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What Makes a Great Wine Label?

As Dr Vino recently reported, Before the Courts: Cristal ($299) defeats Cristalino ($5.99), 3 August 2010, Louis Roederer, maker of Cristal champagne, recently won its trademark infringement lawsuit against J. Garcia Carrion SA over the misleadingly similar name and labeling of Carrion’s $US5.99 Spanish sparkling Cristalino.

While most wine lovers would concur with the old adage ‘that you can’t judge a book by its cover’, no-one can deny that a distinctive label gives a brand a strong visual identity and is the basis on which many consumers make their decisions. The phenomenal overseas success of Yellow Tail, for example, can be attributed in part to the eye-catching, wallaby on the label.

So what makes a great wine label?

I am struck by how much I liked the Dalwhinnie Moonambel label. (As few years ago I catalogued the wine of a collector who was a big fan of Dalwhinnie, so I handled a lot of them!)  No gold background or cute Australian fauna on this label.  Just elegant black lettering against a plain wine background! Even if I’d known nothing about this celebrated Pyrenees artisanal winery, I would have trusted the quality of the wine based on the quiet sophistication of the label.

But as Peter Bourne observes in his article, Willing  & Label, Qantas The Australian Way, August 2010, with over “2400 Australian wine brands vying for consumer dollars, … those with an eye-catching label are more likely to make a sale. And, assuming the wine is decent (and the majority of Australian wines are) a casual wine buy will become a dedicated consumer, which, after all, is the name of the (label) game.”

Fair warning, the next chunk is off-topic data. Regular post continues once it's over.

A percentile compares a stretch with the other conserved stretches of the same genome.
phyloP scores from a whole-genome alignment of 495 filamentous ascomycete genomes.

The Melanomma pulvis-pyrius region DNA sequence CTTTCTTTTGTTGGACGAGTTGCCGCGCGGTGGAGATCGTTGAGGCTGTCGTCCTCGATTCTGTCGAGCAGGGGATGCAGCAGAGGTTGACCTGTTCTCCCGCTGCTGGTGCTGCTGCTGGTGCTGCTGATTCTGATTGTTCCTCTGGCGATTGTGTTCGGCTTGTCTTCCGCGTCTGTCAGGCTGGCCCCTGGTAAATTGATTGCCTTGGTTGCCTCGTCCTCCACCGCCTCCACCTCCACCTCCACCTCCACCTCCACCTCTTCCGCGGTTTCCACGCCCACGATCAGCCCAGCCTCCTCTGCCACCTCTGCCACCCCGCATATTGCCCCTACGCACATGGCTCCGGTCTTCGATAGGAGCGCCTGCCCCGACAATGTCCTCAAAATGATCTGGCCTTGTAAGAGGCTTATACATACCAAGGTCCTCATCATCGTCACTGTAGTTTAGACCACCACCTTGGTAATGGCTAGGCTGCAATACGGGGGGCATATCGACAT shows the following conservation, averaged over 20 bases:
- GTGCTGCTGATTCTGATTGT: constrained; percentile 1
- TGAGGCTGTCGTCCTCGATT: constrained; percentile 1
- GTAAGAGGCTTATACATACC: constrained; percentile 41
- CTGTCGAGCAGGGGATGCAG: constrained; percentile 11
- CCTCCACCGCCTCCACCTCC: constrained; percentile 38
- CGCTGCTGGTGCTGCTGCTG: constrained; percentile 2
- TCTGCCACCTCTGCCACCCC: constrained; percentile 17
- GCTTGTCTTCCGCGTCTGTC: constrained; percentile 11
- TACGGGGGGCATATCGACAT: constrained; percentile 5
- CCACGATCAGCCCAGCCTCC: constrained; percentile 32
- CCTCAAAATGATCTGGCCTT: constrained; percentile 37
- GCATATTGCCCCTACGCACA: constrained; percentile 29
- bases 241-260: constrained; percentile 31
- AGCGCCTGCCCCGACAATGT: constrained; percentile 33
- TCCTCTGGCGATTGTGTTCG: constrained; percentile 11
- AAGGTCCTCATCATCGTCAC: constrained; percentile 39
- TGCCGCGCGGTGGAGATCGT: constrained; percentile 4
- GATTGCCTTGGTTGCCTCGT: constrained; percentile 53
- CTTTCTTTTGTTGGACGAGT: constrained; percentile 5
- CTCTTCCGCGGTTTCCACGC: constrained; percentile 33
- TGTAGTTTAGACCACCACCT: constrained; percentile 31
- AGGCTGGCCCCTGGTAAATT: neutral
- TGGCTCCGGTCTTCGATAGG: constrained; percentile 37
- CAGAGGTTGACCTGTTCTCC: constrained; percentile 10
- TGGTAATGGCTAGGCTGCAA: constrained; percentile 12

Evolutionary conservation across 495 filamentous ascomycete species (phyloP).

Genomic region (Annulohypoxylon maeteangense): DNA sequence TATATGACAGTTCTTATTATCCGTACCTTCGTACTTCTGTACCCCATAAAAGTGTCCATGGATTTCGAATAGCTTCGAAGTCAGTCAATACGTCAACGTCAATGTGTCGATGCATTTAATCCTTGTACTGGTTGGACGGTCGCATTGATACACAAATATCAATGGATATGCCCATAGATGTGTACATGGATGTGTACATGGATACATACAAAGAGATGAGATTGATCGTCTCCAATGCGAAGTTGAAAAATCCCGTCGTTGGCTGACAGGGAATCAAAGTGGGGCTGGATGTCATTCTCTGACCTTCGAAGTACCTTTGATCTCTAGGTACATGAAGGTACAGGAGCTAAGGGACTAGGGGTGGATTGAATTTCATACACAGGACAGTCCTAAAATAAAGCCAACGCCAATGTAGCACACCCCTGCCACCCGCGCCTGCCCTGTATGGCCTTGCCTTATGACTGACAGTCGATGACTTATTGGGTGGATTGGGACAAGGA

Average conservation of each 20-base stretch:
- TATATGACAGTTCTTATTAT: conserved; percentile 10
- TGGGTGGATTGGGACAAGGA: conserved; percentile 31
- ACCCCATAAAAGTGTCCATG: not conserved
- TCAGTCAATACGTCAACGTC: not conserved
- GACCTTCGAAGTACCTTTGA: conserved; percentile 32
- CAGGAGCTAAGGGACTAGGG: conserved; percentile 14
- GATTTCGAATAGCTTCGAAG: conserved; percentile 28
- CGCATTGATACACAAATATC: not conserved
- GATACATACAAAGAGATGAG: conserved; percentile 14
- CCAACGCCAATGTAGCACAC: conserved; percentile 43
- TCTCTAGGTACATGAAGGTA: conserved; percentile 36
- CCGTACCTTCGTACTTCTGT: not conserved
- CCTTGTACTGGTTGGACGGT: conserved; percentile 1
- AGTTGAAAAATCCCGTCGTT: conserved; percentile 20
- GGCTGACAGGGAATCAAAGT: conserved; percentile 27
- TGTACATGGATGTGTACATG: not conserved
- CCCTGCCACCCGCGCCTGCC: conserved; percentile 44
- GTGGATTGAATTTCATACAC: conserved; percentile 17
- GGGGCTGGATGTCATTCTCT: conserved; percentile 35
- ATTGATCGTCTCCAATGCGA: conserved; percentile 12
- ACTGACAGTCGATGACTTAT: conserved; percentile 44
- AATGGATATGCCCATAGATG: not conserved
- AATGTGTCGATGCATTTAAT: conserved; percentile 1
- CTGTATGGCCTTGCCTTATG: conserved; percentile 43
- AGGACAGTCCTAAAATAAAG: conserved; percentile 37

A few years ago, Alder Yarrow of Vinography: A Wine Blog wrote a very amusing post about the dangers of being seduced by eye-catching label, Wine Not to Buy: 2003 Alice White Shiraz, South Eastern Australia. His advice: “I want you to read the label. Yes really read it, front and back. I didn’t, and suffered the consequences.” The wine only cost $US5.99 and is one of those export only “critter brands” (it has a cute little kangaroo on the label) that populate US supermarket shelves. But, according to Yarrow, a closer read of the label would have tipped him off that the wine is made for an importer with grapes sourced from the nebulous region of ‘South Eastern’ Australia. Perhaps a couple of good reasons to not always judge a wine by its label!

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